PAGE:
It’s a title nobody wants, but the Los Angeles-Long Beach metropolitan area was again named the most ozone-polluted region in the nation in an annual air-quality report released this week by the American Lung Association, as Western states continued to outpace the East in terms of poor air.
The Los Angeles-Long Beach region has been ranked the nation’s worst ozone-polluted area in 23 of the 24 years that the Lung Association has produced its State of the Air report, although the association noted that the area improved slightly from last year in terms of unhealthy ozone days and particle pollution days.
According to the report, which was released Wednesday, more than 98% of California residents live in areas that earned failing grades for unhealthy ozone pollution days, unhealthy particle pollution days or annual particle pollution levels. More than 40% of residents are in areas with failing grades for each of those pollutants.
“Local and state actions have driven real progress in California, but there is much work to be done to ensure every Californian has clean, healthy air to breathe,” Mariela Ruacho, Clean Air Advocacy manager for the Lung Association, said in a statement. “Even one poor air quality day is one too many for children, older adults, people with chronic illness, lower-income residents and people of color. Policymakers at the local, state and federal levels must act to ensure that everyone has clean air to breathe, and no community is left behind.”
In terms of ozone pollution, six California areas ranked in the top 10 for worst conditions. Joining Los Angeles-Long Beach on the list were Visalia, Bakersfield, Fresno-Madera-Hanford, Sacramento-Roseville and San Diego-Chula Vista-Carlsbad. The San Jose-San Francisco-Oakland region ranked 11th worst.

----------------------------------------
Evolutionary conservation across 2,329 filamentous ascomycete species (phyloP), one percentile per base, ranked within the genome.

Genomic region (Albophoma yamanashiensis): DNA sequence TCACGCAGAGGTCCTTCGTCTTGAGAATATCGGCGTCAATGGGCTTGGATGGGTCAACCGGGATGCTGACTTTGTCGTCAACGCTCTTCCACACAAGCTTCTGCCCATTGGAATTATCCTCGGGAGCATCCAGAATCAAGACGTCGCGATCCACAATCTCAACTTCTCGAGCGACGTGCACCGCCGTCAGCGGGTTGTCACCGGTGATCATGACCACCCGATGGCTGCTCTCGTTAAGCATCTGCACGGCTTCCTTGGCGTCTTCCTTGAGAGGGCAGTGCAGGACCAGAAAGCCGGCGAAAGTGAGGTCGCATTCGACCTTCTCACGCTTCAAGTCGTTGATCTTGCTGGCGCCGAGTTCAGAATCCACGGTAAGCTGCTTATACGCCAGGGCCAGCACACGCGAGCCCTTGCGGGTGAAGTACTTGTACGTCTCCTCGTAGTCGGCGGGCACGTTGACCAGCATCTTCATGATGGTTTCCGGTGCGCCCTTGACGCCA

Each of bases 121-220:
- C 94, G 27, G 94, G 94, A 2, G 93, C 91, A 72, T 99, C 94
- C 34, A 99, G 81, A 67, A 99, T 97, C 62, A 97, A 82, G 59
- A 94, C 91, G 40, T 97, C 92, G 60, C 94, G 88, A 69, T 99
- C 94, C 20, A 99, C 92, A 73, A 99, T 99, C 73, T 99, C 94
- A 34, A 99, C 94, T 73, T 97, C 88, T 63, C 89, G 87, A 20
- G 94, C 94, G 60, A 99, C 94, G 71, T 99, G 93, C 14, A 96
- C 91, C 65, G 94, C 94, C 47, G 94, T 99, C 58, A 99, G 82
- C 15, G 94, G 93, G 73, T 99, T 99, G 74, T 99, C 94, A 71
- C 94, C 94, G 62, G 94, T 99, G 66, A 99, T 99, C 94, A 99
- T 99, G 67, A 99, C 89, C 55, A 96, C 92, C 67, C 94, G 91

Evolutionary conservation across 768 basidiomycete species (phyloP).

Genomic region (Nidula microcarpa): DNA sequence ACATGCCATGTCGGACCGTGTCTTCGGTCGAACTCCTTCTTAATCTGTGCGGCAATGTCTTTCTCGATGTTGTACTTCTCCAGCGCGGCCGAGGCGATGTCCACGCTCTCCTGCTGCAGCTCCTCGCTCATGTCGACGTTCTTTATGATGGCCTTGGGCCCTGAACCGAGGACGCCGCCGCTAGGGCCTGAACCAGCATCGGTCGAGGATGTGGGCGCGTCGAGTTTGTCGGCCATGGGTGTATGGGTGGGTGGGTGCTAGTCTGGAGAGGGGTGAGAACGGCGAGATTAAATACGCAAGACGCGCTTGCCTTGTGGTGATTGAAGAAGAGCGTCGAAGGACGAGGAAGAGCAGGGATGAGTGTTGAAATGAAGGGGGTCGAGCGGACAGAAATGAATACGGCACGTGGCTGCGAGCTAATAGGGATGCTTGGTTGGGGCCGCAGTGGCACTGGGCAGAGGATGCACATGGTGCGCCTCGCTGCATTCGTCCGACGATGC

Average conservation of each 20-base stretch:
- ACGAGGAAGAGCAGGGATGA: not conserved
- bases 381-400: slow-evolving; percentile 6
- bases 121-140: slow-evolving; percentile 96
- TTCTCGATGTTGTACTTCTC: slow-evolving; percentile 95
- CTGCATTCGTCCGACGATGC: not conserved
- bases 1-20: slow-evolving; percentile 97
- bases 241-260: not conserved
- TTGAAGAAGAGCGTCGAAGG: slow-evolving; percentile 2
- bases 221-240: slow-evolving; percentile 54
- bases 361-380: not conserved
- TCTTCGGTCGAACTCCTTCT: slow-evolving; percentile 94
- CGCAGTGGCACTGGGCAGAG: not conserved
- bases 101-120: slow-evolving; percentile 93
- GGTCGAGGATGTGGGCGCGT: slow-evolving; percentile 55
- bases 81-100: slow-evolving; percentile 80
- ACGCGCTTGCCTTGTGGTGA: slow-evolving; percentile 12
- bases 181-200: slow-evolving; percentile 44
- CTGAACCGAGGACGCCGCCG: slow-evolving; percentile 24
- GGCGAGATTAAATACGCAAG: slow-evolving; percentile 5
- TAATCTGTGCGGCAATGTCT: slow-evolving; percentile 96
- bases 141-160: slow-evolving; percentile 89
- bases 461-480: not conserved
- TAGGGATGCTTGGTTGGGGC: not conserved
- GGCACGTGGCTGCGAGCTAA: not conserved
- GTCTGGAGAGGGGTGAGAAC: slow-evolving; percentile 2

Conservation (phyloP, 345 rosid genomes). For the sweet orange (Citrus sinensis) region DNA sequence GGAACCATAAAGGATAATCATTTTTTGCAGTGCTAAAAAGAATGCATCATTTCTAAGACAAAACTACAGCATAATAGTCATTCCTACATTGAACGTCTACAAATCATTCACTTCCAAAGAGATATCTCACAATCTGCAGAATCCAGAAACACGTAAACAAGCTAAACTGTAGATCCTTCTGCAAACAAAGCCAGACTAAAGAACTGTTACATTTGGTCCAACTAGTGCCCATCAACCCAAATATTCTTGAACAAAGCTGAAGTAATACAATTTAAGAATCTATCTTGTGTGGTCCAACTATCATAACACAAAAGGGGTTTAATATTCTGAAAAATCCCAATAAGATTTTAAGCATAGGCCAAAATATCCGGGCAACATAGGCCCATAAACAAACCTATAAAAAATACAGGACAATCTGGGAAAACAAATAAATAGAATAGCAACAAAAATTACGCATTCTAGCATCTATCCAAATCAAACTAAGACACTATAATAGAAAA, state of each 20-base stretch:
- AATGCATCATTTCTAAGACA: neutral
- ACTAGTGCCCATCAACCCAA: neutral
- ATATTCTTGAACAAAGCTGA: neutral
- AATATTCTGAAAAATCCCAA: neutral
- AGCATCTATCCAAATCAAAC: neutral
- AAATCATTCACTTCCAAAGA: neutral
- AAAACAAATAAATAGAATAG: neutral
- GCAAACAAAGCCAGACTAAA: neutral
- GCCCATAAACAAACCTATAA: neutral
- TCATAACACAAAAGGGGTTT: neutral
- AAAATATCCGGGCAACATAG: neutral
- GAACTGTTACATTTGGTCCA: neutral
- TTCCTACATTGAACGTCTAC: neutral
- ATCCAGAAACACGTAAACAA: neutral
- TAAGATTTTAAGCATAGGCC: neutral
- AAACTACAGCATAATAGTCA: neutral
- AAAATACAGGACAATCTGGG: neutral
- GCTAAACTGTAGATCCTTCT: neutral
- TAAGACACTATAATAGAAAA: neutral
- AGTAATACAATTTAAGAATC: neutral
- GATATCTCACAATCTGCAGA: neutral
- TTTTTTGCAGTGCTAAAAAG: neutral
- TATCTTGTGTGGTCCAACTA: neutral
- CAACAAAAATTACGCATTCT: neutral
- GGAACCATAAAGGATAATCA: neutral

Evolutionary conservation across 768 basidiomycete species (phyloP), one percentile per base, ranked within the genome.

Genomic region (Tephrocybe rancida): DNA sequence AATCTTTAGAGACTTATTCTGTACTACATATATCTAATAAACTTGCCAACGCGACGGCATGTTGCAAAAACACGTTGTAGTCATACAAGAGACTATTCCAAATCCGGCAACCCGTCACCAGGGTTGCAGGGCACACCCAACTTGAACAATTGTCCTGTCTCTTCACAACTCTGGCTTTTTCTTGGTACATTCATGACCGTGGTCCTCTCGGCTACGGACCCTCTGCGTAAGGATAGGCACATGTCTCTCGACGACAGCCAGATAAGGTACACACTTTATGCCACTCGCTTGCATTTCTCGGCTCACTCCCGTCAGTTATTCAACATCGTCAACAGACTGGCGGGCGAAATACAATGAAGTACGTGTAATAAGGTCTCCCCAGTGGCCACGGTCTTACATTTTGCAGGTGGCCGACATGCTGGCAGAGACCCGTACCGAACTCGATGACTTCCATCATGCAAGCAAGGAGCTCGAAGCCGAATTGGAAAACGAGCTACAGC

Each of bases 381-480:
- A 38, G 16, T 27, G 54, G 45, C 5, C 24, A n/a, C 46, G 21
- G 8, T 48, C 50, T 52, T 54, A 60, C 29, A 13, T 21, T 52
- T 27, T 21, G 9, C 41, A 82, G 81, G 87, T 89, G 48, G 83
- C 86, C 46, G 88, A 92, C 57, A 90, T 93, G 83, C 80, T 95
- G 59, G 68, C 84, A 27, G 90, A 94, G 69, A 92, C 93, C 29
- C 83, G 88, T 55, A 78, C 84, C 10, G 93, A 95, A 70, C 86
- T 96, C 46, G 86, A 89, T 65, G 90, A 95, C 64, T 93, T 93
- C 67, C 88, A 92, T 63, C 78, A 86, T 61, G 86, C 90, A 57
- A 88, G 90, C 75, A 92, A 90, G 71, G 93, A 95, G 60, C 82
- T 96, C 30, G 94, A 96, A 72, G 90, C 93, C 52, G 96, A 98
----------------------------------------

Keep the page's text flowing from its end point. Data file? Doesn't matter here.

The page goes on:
Of the 25 worst regions, virtually all were in Western states, with only the Chicago area and Hartford, Connecticut, making the list.
“Although cleanup of ozone precursor pollutants has been working to reduce ozone concentrations, the impact of climate change in the West has meant higher temperatures, dry, sunny skies and more frequent stagnation events that are contributing to the number of unhealthy ozone days being higher than it would otherwise be,” according to the report. “Simply, climate change is undercutting the progress we would have made.”
California areas also dominated the list of the worst regions in terms of unhealthy days of particle pollution, with Bakersfield topping the list. California regions claimed eight of the 10 worst particle pollution areas in the country, with Los Angeles-Long Beach placing 10th.
In terms of year-round particle pollution, Bakersfield again ranked worst in the nation, with Los Angeles-Long Beach placing fourth.
Nationally, the report found that nearly 120 million people live in areas with unhealthy air quality, and more than half of them are people of color. The report’s authors found that people of color were 64% more likely than white people to live in a county with a failing grade in at least one of the study’s pollution categories, and 3.7 times more likely to live in a county with a failing grade in all three categories.
“The good news is that ozone pollution has generally improved across the nation, thanks in large part to the success of the Clean Air Act,” Lung Association national President/CEO Harold Wimmer said in a statement. “In this year’s ‘State of the Air’ report, we found that 19.3 million fewer people are living in areas with unhealthy levels of ozone pollution, also known as smog. However, the fact is that 120 million people still live in places with unhealthy air pollution, and not all communities are seeing improvements. This is why it is crucial to continue our efforts to ensure that every person in theU.S. has clean air to breathe.”
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